Chris Knipp Writing: Movies, Politics, Art

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PostPosted: Fri Apr 22, 2016 11:12 am 
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A marginalized Beat talent brought back to the light on film

Sometimes watching a documentary leads to a discovery, and this one offers Bob Kaufman, a figure in the San Francisco Poetry Renaissance of the 1950's you may never have heard of. (I had not). Kaufman was black and Jewish and a Beat poet, his work surreal, improvisational, and jazz inspired. He was born into a large family in New Orleans, served in the Merchant Marine, and spent years in San Francisco in cheap North Beach hotels. Though not as famous as Ginsberg, Kerouac, Burroughs or even Corso, whom he once proclaimed to his face "major minor," Bob Kaufman has a large following in France, and some of his books of poetry published by New Directions and City Lights are still in print. Titles are Solitudes Crowded with Loneliness (1965, New Directions), Golden Sardine (1967, City Lights), and The Ancient Rain: Poems 1956–1978 (1981, New Directions). There is also the posthumous Cranial Guitar: Selected Poems by Bob Kaufman (1995, Coffee House Press). We hear enough excerpts to suggest Kaufman's prose-poetry vies with Ginsberg's for visionary hipness.

Neil Young's review of this documentary for Hollywood Reporter helps us to understand the context of this film, which is rich in archival footage, atmosphere, and jazz music, with interviews with City Lights editor and Beat chronicler Raymond Foye and denizens of North Beach cafes and academics. There is layering to this film. It is significant that black Beats were initially excluded from Beat anthologies. Billy Woodberry is himself a long-unseen African-American filmmaker who has been teaching at CalArts since 1989. He is part of a loose Seventies Southern California community of UCLA renegade filmmakers called L.A. Rebellion. It's 31 years since his feature film, Bless Their Little Hearts, a neo-realist study of a cash-strapped Watts family; he has been a collaborator of Charles Burnett of Killer of Sheep. His feature was plugged by his CalArts colleague Thom Andersen in the latter's epic film on the role of local locations in Hollywood movies, Los Angeles Plays Itself (2003 & 2014). Now Woodberry is helping retrieve a forgotten black artist from obscurity.

Woodberry's film is a little weighed down by its droning talking heads toward the end, as so many documentaries are. But for a long time it remains wonderfully atmospheric and alive as the evocation of a time and place with its blend of jazz and old footage of San Francisco streets and North Beach cafes.

When I Die is historically and politically savvy, filling in where its subject fits. It seems Bob was a victim of stereotyping on several counts. In the Merchant Marine he joined a leftist seamen's union that was later outlawed, and the FBI followed him around. He remained an activist, and led the Beats in this role. During a time in New York in 1961 (in the Village, when the folk scene was taking off) he was sent to jail for a trivial offense and that led to Bellevue and Bellevue led to shock treatments. He returned to San Francisco a shell of his former self. After Kennedy's assassination he took a vow of silence that lasted ten years. The shattered man remained in North Beach, a doper and drinker and a wild dresser who abandoned his child to be raised by his wife. He was outrageous, jumping on cars, reciting his poetry, so often in the news, it's said, it was for him that columnist Herb Caen coined the term "beatnik." But the poetry went on and was admired by inner circles. Hanging in cafes, Kaufman or admirers might be reciting lines such as these by him evoking black life in deep irony (from "Bagel Shop Jazz"):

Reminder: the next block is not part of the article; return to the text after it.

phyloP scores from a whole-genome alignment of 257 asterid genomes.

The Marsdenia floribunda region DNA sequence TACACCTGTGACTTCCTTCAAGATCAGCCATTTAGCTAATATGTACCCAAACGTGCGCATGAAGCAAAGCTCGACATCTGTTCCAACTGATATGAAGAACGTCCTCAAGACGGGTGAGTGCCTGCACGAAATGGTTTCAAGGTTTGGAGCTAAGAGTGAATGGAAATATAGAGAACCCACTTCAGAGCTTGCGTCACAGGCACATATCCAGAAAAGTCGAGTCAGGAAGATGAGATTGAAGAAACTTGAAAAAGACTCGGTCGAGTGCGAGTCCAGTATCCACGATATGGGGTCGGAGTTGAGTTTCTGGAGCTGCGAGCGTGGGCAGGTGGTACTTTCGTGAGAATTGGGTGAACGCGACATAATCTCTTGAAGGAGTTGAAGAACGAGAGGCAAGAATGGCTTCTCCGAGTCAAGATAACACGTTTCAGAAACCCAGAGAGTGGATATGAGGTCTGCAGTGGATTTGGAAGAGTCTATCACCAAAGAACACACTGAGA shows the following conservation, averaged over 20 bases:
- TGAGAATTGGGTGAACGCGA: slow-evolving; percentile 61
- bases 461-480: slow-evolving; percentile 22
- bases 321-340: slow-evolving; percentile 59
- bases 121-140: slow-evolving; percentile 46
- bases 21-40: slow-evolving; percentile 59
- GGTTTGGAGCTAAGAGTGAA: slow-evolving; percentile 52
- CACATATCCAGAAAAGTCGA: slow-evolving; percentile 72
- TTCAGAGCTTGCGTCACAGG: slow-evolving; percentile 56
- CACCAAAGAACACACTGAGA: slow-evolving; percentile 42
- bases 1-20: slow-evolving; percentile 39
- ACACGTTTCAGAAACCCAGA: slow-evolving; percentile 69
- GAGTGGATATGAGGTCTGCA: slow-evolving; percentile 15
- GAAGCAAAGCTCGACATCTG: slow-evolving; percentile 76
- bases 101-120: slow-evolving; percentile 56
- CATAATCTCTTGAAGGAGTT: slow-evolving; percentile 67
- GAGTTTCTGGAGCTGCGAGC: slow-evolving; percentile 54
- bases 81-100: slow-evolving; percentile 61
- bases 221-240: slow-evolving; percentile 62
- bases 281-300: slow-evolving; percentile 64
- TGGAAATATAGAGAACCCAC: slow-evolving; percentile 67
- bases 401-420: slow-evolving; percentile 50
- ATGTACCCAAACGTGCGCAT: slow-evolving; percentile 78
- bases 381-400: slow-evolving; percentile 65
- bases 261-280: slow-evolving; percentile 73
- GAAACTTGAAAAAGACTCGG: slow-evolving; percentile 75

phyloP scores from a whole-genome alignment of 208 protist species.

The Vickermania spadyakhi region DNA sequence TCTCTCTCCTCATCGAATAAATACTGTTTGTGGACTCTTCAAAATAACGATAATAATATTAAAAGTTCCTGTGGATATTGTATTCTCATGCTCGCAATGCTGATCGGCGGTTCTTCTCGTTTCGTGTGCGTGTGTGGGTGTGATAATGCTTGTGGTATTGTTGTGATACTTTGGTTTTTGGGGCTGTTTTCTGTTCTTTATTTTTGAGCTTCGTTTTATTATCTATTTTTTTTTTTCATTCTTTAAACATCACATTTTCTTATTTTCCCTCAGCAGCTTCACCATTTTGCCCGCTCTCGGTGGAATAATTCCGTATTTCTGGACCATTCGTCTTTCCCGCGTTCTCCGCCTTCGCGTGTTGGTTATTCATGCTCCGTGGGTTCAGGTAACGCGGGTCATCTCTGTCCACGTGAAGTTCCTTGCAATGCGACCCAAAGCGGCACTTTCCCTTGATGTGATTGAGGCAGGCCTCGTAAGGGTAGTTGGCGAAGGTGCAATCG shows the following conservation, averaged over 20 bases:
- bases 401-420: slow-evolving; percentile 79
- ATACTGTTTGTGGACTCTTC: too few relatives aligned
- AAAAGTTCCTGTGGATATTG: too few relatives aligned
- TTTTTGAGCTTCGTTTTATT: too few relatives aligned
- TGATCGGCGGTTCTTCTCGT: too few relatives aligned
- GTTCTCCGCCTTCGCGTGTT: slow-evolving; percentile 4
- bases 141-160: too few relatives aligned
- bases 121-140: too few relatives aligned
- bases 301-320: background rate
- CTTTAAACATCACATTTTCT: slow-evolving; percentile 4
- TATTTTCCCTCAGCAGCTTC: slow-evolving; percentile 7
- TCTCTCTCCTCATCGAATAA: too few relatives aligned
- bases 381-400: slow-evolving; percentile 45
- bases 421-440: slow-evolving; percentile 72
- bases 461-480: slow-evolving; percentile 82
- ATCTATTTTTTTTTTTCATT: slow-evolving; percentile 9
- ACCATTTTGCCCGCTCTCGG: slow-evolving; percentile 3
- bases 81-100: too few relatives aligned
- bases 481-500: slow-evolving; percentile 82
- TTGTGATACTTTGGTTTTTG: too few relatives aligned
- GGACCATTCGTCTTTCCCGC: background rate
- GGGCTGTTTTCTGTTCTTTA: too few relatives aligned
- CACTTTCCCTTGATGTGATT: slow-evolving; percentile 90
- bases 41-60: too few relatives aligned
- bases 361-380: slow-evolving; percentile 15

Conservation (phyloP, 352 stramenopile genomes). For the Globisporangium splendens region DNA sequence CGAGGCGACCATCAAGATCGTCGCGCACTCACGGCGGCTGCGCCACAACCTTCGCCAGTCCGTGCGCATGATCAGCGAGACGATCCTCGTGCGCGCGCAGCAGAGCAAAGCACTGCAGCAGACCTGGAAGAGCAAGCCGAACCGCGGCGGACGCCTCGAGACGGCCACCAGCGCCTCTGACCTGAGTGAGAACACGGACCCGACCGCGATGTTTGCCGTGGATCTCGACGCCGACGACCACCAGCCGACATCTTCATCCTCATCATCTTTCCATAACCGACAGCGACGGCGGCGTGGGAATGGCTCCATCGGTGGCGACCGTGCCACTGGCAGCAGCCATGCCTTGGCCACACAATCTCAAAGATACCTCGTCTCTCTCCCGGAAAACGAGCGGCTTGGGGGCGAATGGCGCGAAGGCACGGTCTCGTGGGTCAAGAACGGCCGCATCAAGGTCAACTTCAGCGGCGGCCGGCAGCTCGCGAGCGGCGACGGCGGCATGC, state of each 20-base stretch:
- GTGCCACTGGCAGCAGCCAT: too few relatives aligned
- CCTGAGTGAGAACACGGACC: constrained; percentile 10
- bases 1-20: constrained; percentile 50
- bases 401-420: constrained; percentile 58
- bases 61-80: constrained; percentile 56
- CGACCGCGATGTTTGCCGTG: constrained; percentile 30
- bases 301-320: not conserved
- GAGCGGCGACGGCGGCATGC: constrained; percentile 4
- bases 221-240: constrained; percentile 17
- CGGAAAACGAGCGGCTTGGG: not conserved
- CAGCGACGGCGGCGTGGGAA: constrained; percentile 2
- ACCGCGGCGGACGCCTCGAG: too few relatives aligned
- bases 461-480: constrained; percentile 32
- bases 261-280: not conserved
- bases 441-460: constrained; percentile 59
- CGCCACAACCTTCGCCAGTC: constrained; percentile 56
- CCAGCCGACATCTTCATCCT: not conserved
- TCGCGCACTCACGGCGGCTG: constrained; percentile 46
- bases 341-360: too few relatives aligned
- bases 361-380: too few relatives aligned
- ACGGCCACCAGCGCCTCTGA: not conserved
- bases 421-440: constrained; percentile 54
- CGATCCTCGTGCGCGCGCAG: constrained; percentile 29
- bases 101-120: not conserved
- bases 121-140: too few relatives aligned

Coffee-faced Ivy Leaguers, in Cambridge jackets,
Whose personal Harvard was a Fillmore district step,
Weighted down with conga drums,
The ancestral cross, the Othello-laid curse,
Talking of Bird and Diz and Miles,
The secret terrible hurts,
Wrapped in cool hipster smiles,
Telling themselves, under the talk,
This shot must be the end,
Hoping the beat is really the truth.

Young notes the succinct, astute coverage of the political repression that came in at the end of the Forties, the mistreatment Kaufman suffered, but also some carelessness, uneven sound levels, typos in onscreen captions. And also the nice, resonant readings from Kaufman's lines by the likes of Roscoe Lee Browne, often with period-appropriate bongo-drum backup. Some collaborators compare Kaufman with Rimbaud and Lorca; one says he's more poetic than Ginsberg. Raymond Foye, who has become a chronicler of and authority on the Beats, tells how he (Foye) quit the Art Institute of Chicago (where he'd been studying avant-garde filmmaking with Stan Brakhage) in a bad Seventies winter, took his money out of the bank and went to North Beach. Checking into a cheap hotel he met this film's subject and said "Are you Bob Kaufman?" and he said "Sometimes," and, Foye says, "I knew I was home." Later he told Foye, unhelpfully, "My ambition is to be forgotten." This film will counter that aim a bit.

And When I Die, I Won't Stay Dead, 89 mins., debuted at Vienna, also Doclisboa, in Oct. 2015; US theatrical premiere in Los Angeles 11 Jan. 2016. Also Rotterdam. Screened for this review as part of the San Francisco International Film Festival, where it shows 1 May 2016.

You can learn more about Bob Kaufman from a two-part program about him on Radio Free Amsterdam. A many-voiced audio portrait.

When I heard Anne Waldman performing Kaufman's poetry at the San Francisco Public Library with a saxophone and drum accompaniment I finally really started to get it, and laughed.


©Chris Knipp. Blog:

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